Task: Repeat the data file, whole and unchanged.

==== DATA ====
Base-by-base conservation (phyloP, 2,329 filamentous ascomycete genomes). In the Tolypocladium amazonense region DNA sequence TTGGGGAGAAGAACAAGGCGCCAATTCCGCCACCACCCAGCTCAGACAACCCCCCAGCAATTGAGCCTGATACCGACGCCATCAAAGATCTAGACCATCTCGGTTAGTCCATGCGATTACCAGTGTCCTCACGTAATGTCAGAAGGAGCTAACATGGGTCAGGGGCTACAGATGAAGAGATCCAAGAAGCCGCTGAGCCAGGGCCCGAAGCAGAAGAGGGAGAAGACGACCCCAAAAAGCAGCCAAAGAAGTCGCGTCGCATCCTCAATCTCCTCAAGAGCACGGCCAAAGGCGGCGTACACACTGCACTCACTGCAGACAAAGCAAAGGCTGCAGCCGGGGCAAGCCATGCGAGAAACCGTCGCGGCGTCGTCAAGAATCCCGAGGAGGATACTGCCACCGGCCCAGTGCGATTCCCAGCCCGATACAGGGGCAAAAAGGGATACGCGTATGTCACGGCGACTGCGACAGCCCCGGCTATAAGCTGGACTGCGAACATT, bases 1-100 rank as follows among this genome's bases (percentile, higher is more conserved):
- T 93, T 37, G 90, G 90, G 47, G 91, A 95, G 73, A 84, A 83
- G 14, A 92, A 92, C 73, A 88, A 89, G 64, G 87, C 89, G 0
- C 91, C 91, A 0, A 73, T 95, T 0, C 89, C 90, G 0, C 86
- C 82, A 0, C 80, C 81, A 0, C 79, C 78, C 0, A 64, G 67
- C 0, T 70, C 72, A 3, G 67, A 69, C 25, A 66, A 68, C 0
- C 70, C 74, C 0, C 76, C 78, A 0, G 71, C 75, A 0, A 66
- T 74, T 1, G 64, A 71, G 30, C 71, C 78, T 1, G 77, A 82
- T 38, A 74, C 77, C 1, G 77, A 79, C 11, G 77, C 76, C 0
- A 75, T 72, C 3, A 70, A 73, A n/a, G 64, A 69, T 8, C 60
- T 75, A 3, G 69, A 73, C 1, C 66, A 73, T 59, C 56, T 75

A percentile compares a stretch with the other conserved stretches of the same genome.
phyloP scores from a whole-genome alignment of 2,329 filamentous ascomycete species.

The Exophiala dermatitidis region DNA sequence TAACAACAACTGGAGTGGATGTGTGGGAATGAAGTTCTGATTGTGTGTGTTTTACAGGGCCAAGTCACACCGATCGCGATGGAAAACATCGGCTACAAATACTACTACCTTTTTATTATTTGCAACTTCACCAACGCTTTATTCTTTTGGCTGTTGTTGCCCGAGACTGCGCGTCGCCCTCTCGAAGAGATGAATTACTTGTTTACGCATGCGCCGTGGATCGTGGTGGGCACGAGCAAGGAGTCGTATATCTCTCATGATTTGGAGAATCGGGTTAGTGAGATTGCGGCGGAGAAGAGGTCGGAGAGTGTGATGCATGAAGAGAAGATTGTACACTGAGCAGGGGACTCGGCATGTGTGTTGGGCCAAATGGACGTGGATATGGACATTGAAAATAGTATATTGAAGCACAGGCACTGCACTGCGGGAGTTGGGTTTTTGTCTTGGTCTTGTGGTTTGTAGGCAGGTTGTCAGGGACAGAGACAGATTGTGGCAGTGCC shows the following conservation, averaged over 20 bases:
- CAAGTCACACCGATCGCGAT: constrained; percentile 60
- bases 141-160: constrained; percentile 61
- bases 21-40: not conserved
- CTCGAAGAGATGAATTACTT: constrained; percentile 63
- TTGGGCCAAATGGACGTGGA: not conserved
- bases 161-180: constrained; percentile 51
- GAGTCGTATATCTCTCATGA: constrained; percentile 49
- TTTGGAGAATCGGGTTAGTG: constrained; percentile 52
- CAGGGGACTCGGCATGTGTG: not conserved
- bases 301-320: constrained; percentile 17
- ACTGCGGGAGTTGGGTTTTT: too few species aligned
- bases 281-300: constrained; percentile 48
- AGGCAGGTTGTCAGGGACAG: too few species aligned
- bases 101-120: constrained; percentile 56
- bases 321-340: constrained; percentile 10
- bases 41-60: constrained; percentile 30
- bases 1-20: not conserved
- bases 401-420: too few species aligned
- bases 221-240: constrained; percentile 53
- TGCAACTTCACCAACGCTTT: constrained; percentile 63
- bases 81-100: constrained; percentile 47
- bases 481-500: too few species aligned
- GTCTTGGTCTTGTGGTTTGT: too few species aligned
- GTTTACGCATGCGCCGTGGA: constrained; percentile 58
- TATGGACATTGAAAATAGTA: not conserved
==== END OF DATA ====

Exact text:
Base-by-base conservation (phyloP, 2,329 filamentous ascomycete genomes). In the Tolypocladium amazonense region DNA sequence TTGGGGAGAAGAACAAGGCGCCAATTCCGCCACCACCCAGCTCAGACAACCCCCCAGCAATTGAGCCTGATACCGACGCCATCAAAGATCTAGACCATCTCGGTTAGTCCATGCGATTACCAGTGTCCTCACGTAATGTCAGAAGGAGCTAACATGGGTCAGGGGCTACAGATGAAGAGATCCAAGAAGCCGCTGAGCCAGGGCCCGAAGCAGAAGAGGGAGAAGACGACCCCAAAAAGCAGCCAAAGAAGTCGCGTCGCATCCTCAATCTCCTCAAGAGCACGGCCAAAGGCGGCGTACACACTGCACTCACTGCAGACAAAGCAAAGGCTGCAGCCGGGGCAAGCCATGCGAGAAACCGTCGCGGCGTCGTCAAGAATCCCGAGGAGGATACTGCCACCGGCCCAGTGCGATTCCCAGCCCGATACAGGGGCAAAAAGGGATACGCGTATGTCACGGCGACTGCGACAGCCCCGGCTATAAGCTGGACTGCGAACATT, bases 1-100 rank as follows among this genome's bases (percentile, higher is more conserved):
- T 93, T 37, G 90, G 90, G 47, G 91, A 95, G 73, A 84, A 83
- G 14, A 92, A 92, C 73, A 88, A 89, G 64, G 87, C 89, G 0
- C 91, C 91, A 0, A 73, T 95, T 0, C 89, C 90, G 0, C 86
- C 82, A 0, C 80, C 81, A 0, C 79, C 78, C 0, A 64, G 67
- C 0, T 70, C 72, A 3, G 67, A 69, C 25, A 66, A 68, C 0
- C 70, C 74, C 0, C 76, C 78, A 0, G 71, C 75, A 0, A 66
- T 74, T 1, G 64, A 71, G 30, C 71, C 78, T 1, G 77, A 82
- T 38, A 74, C 77, C 1, G 77, A 79, C 11, G 77, C 76, C 0
- A 75, T 72, C 3, A 70, A 73, A n/a, G 64, A 69, T 8, C 60
- T 75, A 3, G 69, A 73, C 1, C 66, A 73, T 59, C 56, T 75

A percentile compares a stretch with the other conserved stretches of the same genome.
phyloP scores from a whole-genome alignment of 2,329 filamentous ascomycete species.

The Exophiala dermatitidis region DNA sequence TAACAACAACTGGAGTGGATGTGTGGGAATGAAGTTCTGATTGTGTGTGTTTTACAGGGCCAAGTCACACCGATCGCGATGGAAAACATCGGCTACAAATACTACTACCTTTTTATTATTTGCAACTTCACCAACGCTTTATTCTTTTGGCTGTTGTTGCCCGAGACTGCGCGTCGCCCTCTCGAAGAGATGAATTACTTGTTTACGCATGCGCCGTGGATCGTGGTGGGCACGAGCAAGGAGTCGTATATCTCTCATGATTTGGAGAATCGGGTTAGTGAGATTGCGGCGGAGAAGAGGTCGGAGAGTGTGATGCATGAAGAGAAGATTGTACACTGAGCAGGGGACTCGGCATGTGTGTTGGGCCAAATGGACGTGGATATGGACATTGAAAATAGTATATTGAAGCACAGGCACTGCACTGCGGGAGTTGGGTTTTTGTCTTGGTCTTGTGGTTTGTAGGCAGGTTGTCAGGGACAGAGACAGATTGTGGCAGTGCC shows the following conservation, averaged over 20 bases:
- CAAGTCACACCGATCGCGAT: constrained; percentile 60
- bases 141-160: constrained; percentile 61
- bases 21-40: not conserved
- CTCGAAGAGATGAATTACTT: constrained; percentile 63
- TTGGGCCAAATGGACGTGGA: not conserved
- bases 161-180: constrained; percentile 51
- GAGTCGTATATCTCTCATGA: constrained; percentile 49
- TTTGGAGAATCGGGTTAGTG: constrained; percentile 52
- CAGGGGACTCGGCATGTGTG: not conserved
- bases 301-320: constrained; percentile 17
- ACTGCGGGAGTTGGGTTTTT: too few species aligned
- bases 281-300: constrained; percentile 48
- AGGCAGGTTGTCAGGGACAG: too few species aligned
- bases 101-120: constrained; percentile 56
- bases 321-340: constrained; percentile 10
- bases 41-60: constrained; percentile 30
- bases 1-20: not conserved
- bases 401-420: too few species aligned
- bases 221-240: constrained; percentile 53
- TGCAACTTCACCAACGCTTT: constrained; percentile 63
- bases 81-100: constrained; percentile 47
- bases 481-500: too few species aligned
- GTCTTGGTCTTGTGGTTTGT: too few species aligned
- GTTTACGCATGCGCCGTGGA: constrained; percentile 58
- TATGGACATTGAAAATAGTA: not conserved